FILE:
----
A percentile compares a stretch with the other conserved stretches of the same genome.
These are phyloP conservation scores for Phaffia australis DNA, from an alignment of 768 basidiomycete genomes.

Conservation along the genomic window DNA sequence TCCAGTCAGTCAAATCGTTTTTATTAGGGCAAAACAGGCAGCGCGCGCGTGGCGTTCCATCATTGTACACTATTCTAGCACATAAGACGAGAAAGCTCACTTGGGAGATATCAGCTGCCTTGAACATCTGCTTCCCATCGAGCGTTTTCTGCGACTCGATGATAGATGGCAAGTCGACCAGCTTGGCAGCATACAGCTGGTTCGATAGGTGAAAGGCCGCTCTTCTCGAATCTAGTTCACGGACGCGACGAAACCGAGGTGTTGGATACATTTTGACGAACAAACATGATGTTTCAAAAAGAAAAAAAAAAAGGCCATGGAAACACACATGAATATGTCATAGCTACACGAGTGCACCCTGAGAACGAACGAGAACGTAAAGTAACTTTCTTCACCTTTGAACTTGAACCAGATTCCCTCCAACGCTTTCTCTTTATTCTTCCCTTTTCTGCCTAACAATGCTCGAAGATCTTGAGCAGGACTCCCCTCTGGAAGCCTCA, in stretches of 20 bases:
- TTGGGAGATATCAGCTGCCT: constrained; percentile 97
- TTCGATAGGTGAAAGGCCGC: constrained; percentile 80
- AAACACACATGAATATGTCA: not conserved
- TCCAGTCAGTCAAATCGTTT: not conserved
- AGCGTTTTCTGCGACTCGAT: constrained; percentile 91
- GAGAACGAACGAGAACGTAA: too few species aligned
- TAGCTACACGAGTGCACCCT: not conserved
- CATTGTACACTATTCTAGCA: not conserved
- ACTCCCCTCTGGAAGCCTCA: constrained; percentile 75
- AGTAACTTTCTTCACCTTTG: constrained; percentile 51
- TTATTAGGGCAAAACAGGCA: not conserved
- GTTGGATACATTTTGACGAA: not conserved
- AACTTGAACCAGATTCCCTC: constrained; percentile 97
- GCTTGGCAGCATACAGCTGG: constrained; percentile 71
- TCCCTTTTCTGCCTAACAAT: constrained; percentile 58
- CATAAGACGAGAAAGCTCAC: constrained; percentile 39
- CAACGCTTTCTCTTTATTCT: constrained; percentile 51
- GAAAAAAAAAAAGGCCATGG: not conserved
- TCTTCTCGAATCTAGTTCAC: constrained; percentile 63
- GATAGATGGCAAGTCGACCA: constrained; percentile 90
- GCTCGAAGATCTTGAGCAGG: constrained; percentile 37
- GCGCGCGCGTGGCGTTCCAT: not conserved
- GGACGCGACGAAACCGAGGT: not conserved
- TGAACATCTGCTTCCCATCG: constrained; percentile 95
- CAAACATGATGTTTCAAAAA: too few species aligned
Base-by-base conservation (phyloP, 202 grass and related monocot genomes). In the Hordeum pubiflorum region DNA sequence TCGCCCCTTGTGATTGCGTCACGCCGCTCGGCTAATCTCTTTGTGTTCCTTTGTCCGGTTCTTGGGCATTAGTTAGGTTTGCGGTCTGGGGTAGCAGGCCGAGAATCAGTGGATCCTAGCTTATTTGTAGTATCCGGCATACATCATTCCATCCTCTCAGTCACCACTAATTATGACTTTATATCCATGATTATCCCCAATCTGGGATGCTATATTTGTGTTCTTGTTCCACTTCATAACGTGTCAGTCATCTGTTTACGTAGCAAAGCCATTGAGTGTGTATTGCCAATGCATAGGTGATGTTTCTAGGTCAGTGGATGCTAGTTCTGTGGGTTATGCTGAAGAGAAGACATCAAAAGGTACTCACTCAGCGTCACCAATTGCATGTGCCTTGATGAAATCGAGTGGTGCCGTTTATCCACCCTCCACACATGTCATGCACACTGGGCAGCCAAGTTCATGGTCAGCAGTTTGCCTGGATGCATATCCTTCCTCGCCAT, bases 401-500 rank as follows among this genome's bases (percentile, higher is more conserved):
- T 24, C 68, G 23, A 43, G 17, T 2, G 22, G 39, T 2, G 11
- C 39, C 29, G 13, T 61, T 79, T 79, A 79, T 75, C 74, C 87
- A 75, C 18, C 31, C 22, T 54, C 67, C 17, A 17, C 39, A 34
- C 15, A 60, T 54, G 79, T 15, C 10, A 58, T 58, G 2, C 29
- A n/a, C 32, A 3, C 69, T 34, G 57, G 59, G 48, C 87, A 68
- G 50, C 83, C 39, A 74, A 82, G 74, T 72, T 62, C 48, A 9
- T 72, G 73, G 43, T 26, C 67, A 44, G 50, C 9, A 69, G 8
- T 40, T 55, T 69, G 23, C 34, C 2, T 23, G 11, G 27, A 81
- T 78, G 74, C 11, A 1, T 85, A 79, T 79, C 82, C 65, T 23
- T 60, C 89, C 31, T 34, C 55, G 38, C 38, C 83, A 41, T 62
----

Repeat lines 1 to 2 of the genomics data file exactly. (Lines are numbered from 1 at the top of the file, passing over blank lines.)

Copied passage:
A percentile compares a stretch with the other conserved stretches of the same genome.
These are phyloP conservation scores for Phaffia australis DNA, from an alignment of 768 basidiomycete genomes.